This post is about brainstorming meetings, but the tips seem to be working well for a group lesson planning session on a TT course, especially the idea of keeping a record of lesson ideas and activities for later. My favorite quote says: ‘unstructured brainstorming meeting is an offense to creativity’.
Learning of this morning: the SAMR model as a framework for mobile learning by Ruben Puentedura (2006). Technology use falling into the four classes: substitution, augmentation, modification and redefinition. The final part is about tasks that could not have been done without the use of the technology. Application in training?
Read this small post by Seth Godin on ‘I, We and You’ and noticed a good formulae for a teacher trainer (for me!): ‘we’ is for receiving positive feedback as a team, ‘I’ is for taking in critical feedback, and ‘You’ for giving feedback (to participants or peers) Simple, powerful!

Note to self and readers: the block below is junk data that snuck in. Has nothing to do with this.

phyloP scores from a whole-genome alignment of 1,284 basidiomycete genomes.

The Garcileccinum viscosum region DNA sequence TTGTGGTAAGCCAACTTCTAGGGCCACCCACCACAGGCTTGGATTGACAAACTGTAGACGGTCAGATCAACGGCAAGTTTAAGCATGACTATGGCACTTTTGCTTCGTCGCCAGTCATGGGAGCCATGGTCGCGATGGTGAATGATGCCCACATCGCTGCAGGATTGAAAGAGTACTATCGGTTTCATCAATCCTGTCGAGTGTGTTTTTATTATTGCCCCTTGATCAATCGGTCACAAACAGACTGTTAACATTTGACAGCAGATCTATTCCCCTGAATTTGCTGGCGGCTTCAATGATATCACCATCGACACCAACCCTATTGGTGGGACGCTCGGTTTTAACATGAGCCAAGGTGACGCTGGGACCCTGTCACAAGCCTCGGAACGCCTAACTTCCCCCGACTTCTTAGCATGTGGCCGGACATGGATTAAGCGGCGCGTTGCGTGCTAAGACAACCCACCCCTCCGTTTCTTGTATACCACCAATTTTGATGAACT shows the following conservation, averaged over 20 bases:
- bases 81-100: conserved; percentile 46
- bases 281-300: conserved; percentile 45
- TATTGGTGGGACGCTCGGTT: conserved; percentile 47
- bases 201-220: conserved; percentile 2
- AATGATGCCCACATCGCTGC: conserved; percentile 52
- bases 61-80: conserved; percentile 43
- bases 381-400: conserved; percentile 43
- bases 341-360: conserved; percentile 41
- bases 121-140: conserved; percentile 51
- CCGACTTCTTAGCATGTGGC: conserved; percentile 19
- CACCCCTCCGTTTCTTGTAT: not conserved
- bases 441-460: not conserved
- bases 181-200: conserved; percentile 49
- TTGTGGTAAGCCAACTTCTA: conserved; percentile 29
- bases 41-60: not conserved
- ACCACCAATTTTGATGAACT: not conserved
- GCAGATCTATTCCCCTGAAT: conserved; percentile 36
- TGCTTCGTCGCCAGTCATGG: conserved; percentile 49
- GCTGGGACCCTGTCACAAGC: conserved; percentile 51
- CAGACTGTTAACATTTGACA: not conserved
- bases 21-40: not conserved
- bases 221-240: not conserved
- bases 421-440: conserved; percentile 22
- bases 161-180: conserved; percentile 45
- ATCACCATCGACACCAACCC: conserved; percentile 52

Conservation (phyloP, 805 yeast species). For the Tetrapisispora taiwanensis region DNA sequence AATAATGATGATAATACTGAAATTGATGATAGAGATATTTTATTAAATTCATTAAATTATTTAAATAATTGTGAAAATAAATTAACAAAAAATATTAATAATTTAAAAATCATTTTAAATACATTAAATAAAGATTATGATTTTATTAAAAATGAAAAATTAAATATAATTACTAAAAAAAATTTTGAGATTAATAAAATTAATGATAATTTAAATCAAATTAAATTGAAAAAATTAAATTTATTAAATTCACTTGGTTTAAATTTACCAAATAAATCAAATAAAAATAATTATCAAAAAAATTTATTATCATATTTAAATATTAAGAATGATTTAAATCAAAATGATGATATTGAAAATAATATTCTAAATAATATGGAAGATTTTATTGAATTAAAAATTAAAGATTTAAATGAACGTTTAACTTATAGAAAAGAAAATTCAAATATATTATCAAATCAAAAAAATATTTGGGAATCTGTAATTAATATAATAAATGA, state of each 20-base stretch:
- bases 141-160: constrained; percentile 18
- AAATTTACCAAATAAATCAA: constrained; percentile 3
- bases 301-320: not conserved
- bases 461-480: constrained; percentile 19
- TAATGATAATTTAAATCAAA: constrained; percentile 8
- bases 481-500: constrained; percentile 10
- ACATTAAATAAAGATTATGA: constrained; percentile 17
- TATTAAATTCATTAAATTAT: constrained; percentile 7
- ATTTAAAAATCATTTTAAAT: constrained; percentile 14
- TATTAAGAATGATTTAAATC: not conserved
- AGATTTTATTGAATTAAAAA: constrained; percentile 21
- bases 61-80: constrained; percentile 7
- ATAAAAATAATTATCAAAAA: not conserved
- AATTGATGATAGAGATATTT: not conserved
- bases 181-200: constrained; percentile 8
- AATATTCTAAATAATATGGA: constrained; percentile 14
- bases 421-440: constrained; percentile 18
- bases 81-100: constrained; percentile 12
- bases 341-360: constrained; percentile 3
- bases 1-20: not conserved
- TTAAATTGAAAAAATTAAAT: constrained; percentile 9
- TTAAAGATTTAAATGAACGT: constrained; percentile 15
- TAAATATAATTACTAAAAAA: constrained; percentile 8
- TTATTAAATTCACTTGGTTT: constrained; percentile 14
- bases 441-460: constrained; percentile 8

A possible logical routine on a course for setting assignments to write. Monday homework: an assignment description to read. Tuesday in class: explain the assignment, answer participants’ questions. Friday evening: deadline for assignments (with possible extension for Sat morning). Saturday and Sunday is trainer reading/grading/responding time. I like the idea.
Have realized how important public speaking skills are for a (new) trainer. Oftentimes entering a room with other teachers (not students) makes a huge difference. These little things matter: making (and keeping) a pause, maintaining eye contact, varying the pace and volume of speaking, handing difficult questions with confidence, etc.
‘What should I do if I want to become a teacher trainer?’ is a question I hear from time to time. My answer in one word? ‘Experience’ (refers to do something in order to help other teachers). Do you feel how patronizing ‘train’ teachers sound? I prefer ‘serve’ or ‘educate’.